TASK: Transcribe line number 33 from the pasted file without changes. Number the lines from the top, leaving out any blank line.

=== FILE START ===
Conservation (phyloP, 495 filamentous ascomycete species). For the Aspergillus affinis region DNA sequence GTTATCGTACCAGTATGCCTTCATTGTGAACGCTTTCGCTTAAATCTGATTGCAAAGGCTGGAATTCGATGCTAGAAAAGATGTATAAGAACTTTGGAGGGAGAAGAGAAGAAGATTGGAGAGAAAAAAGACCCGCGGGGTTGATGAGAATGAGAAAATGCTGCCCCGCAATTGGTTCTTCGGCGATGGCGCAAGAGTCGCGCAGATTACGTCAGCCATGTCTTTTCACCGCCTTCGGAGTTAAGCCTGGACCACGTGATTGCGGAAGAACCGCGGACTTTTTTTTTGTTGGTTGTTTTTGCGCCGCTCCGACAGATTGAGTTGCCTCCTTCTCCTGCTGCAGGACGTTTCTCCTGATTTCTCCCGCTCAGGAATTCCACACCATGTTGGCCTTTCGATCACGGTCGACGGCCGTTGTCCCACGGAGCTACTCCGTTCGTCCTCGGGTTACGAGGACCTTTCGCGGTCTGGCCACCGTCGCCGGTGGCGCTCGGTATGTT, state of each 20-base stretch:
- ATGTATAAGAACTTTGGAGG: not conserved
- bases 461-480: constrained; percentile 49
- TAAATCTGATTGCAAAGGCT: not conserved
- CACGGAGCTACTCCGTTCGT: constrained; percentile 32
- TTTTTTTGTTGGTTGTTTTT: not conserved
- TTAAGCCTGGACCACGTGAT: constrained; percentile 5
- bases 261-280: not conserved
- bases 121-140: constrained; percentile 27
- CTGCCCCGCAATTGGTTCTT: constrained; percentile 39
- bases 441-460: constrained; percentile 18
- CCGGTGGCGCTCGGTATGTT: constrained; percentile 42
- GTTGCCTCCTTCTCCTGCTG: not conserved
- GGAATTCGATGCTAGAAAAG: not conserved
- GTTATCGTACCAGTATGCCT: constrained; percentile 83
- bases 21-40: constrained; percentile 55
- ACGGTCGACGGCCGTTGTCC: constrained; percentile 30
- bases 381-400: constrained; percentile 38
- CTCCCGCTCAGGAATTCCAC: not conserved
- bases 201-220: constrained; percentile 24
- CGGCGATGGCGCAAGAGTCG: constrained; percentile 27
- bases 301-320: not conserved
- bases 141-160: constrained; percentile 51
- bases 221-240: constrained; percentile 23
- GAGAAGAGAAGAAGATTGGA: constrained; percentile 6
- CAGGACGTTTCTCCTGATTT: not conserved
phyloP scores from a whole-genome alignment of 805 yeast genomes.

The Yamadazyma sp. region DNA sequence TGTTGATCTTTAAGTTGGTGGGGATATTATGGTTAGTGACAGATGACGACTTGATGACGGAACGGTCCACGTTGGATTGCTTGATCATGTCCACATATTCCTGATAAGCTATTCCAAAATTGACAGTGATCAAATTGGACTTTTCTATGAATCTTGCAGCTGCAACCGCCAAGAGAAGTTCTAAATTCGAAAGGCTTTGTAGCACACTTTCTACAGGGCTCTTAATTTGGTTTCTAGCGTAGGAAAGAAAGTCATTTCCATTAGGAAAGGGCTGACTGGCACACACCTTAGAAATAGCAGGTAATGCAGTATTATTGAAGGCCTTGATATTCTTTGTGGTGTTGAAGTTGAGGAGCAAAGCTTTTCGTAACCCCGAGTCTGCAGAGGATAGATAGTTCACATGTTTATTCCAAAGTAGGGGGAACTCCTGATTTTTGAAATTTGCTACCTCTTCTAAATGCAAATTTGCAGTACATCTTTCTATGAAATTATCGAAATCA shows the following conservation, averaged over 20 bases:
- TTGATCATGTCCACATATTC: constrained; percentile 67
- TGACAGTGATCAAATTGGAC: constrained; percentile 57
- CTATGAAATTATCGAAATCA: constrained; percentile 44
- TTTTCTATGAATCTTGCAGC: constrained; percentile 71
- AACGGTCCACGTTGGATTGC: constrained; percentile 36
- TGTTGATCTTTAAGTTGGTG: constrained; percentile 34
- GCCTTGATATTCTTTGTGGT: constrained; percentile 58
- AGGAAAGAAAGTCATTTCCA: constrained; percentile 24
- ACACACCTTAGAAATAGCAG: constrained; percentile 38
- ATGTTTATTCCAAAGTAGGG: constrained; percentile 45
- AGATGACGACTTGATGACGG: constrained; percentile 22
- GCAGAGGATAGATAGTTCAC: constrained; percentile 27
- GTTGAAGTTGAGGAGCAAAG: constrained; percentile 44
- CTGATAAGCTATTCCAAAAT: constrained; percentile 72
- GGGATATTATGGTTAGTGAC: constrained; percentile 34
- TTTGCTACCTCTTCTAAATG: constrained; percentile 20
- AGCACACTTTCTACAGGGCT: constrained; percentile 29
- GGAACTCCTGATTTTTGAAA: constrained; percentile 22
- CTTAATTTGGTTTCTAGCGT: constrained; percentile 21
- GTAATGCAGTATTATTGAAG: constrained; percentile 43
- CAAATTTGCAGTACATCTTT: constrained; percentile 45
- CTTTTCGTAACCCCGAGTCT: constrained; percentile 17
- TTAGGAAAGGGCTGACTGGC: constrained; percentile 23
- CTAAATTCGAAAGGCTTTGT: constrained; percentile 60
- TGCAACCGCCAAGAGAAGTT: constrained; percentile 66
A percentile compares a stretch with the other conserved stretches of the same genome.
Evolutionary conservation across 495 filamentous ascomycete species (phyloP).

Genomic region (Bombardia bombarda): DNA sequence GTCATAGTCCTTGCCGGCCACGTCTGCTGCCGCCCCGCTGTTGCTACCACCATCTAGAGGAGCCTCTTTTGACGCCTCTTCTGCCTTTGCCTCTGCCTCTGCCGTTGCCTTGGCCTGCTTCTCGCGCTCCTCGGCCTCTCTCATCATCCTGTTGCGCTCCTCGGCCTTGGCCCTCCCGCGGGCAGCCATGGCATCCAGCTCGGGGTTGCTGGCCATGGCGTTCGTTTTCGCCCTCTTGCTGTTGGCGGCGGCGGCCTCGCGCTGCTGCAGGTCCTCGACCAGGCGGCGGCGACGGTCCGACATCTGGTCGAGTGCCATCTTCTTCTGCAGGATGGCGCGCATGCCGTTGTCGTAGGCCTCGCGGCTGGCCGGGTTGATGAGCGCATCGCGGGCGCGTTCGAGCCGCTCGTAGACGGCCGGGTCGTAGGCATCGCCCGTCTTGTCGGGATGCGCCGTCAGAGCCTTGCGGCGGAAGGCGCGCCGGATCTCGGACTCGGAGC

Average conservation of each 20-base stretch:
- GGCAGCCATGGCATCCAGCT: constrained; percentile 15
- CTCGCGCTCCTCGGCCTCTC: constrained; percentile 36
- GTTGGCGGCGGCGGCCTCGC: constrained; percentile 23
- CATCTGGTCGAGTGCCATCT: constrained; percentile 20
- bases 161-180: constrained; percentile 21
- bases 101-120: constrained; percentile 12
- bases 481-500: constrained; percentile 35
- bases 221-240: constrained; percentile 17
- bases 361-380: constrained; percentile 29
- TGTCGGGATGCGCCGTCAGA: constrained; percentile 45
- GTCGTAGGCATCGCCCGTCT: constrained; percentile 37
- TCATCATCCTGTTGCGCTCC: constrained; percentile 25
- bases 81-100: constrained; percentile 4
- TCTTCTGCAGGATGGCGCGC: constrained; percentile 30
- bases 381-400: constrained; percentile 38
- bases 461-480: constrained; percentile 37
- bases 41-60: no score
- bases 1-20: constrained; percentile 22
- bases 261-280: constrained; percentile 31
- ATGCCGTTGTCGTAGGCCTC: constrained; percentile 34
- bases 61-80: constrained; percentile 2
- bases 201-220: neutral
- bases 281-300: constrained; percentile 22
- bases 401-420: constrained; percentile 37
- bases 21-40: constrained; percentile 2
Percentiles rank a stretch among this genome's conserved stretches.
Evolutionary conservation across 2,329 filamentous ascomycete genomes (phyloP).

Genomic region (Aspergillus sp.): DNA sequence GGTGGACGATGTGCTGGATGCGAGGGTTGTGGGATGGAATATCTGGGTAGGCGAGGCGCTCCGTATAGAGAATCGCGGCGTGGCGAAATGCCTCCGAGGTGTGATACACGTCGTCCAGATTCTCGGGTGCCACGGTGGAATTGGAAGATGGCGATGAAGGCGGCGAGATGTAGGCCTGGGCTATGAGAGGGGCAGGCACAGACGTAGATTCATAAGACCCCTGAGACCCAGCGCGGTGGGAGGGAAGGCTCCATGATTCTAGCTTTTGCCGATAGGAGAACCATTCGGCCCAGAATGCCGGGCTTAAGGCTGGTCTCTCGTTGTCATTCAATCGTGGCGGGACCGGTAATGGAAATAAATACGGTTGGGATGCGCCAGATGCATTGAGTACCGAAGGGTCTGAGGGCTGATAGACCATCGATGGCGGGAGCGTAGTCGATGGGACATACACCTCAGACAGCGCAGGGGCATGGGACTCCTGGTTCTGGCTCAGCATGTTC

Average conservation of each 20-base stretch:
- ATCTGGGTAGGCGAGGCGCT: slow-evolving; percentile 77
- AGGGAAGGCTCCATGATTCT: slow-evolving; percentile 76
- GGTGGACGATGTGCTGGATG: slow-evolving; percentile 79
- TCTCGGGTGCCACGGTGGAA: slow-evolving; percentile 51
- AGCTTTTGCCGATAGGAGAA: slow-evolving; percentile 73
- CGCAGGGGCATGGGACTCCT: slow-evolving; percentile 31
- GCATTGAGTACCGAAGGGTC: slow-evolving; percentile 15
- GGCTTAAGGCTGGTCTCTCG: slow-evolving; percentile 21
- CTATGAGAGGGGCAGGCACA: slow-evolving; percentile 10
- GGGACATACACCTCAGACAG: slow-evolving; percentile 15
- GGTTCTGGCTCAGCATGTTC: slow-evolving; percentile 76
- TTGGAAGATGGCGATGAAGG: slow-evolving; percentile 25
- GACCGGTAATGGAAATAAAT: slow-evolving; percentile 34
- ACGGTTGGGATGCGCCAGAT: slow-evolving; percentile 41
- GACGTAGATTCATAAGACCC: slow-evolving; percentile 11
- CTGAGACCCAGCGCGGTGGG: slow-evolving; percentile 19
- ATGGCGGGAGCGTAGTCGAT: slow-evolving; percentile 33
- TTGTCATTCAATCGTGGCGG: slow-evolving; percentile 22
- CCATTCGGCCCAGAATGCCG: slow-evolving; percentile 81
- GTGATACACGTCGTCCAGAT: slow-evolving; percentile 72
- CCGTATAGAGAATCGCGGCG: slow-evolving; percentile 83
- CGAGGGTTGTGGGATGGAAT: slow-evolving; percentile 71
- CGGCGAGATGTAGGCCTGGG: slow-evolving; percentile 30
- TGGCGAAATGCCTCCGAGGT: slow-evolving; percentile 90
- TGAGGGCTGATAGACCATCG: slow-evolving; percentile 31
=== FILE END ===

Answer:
- AACGGTCCACGTTGGATTGC: constrained; percentile 36